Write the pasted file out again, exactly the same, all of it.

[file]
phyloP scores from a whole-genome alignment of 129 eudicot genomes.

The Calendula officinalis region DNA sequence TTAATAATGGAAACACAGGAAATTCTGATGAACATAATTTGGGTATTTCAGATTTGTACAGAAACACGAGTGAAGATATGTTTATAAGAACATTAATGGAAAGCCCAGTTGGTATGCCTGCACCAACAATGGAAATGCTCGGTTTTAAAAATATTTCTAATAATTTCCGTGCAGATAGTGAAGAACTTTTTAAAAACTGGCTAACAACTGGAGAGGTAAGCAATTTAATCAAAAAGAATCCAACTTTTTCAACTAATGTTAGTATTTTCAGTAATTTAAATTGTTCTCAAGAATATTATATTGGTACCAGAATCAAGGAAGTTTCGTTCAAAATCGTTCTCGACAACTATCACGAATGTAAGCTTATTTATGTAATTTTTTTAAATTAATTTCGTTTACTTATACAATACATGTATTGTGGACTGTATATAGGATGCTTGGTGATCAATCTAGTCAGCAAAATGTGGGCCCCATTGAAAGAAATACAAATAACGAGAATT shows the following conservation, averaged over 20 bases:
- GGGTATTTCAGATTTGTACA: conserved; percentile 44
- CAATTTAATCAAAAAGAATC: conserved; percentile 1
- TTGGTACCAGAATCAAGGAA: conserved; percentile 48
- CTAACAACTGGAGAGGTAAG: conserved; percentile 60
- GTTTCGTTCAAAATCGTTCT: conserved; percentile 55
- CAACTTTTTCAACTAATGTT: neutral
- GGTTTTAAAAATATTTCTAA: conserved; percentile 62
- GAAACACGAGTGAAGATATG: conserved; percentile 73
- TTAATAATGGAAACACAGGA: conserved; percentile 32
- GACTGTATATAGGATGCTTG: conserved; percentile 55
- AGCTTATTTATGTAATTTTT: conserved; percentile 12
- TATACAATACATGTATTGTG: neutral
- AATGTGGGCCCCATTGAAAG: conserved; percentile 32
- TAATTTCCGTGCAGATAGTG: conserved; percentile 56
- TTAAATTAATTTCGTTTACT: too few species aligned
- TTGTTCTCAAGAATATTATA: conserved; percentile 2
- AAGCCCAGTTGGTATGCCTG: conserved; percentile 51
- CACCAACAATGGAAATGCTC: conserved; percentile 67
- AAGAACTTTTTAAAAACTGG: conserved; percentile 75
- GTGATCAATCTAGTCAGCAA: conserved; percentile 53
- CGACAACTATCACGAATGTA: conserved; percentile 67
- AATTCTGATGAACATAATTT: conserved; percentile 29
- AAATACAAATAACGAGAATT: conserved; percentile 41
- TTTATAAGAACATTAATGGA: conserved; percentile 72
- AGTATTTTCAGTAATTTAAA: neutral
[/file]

phyloP scores from a whole-genome alignment of 129 eudicot genomes.

The Calendula officinalis region DNA sequence TTAATAATGGAAACACAGGAAATTCTGATGAACATAATTTGGGTATTTCAGATTTGTACAGAAACACGAGTGAAGATATGTTTATAAGAACATTAATGGAAAGCCCAGTTGGTATGCCTGCACCAACAATGGAAATGCTCGGTTTTAAAAATATTTCTAATAATTTCCGTGCAGATAGTGAAGAACTTTTTAAAAACTGGCTAACAACTGGAGAGGTAAGCAATTTAATCAAAAAGAATCCAACTTTTTCAACTAATGTTAGTATTTTCAGTAATTTAAATTGTTCTCAAGAATATTATATTGGTACCAGAATCAAGGAAGTTTCGTTCAAAATCGTTCTCGACAACTATCACGAATGTAAGCTTATTTATGTAATTTTTTTAAATTAATTTCGTTTACTTATACAATACATGTATTGTGGACTGTATATAGGATGCTTGGTGATCAATCTAGTCAGCAAAATGTGGGCCCCATTGAAAGAAATACAAATAACGAGAATT shows the following conservation, averaged over 20 bases:
- GGGTATTTCAGATTTGTACA: conserved; percentile 44
- CAATTTAATCAAAAAGAATC: conserved; percentile 1
- TTGGTACCAGAATCAAGGAA: conserved; percentile 48
- CTAACAACTGGAGAGGTAAG: conserved; percentile 60
- GTTTCGTTCAAAATCGTTCT: conserved; percentile 55
- CAACTTTTTCAACTAATGTT: neutral
- GGTTTTAAAAATATTTCTAA: conserved; percentile 62
- GAAACACGAGTGAAGATATG: conserved; percentile 73
- TTAATAATGGAAACACAGGA: conserved; percentile 32
- GACTGTATATAGGATGCTTG: conserved; percentile 55
- AGCTTATTTATGTAATTTTT: conserved; percentile 12
- TATACAATACATGTATTGTG: neutral
- AATGTGGGCCCCATTGAAAG: conserved; percentile 32
- TAATTTCCGTGCAGATAGTG: conserved; percentile 56
- TTAAATTAATTTCGTTTACT: too few species aligned
- TTGTTCTCAAGAATATTATA: conserved; percentile 2
- AAGCCCAGTTGGTATGCCTG: conserved; percentile 51
- CACCAACAATGGAAATGCTC: conserved; percentile 67
- AAGAACTTTTTAAAAACTGG: conserved; percentile 75
- GTGATCAATCTAGTCAGCAA: conserved; percentile 53
- CGACAACTATCACGAATGTA: conserved; percentile 67
- AATTCTGATGAACATAATTT: conserved; percentile 29
- AAATACAAATAACGAGAATT: conserved; percentile 41
- TTTATAAGAACATTAATGGA: conserved; percentile 72
- AGTATTTTCAGTAATTTAAA: neutral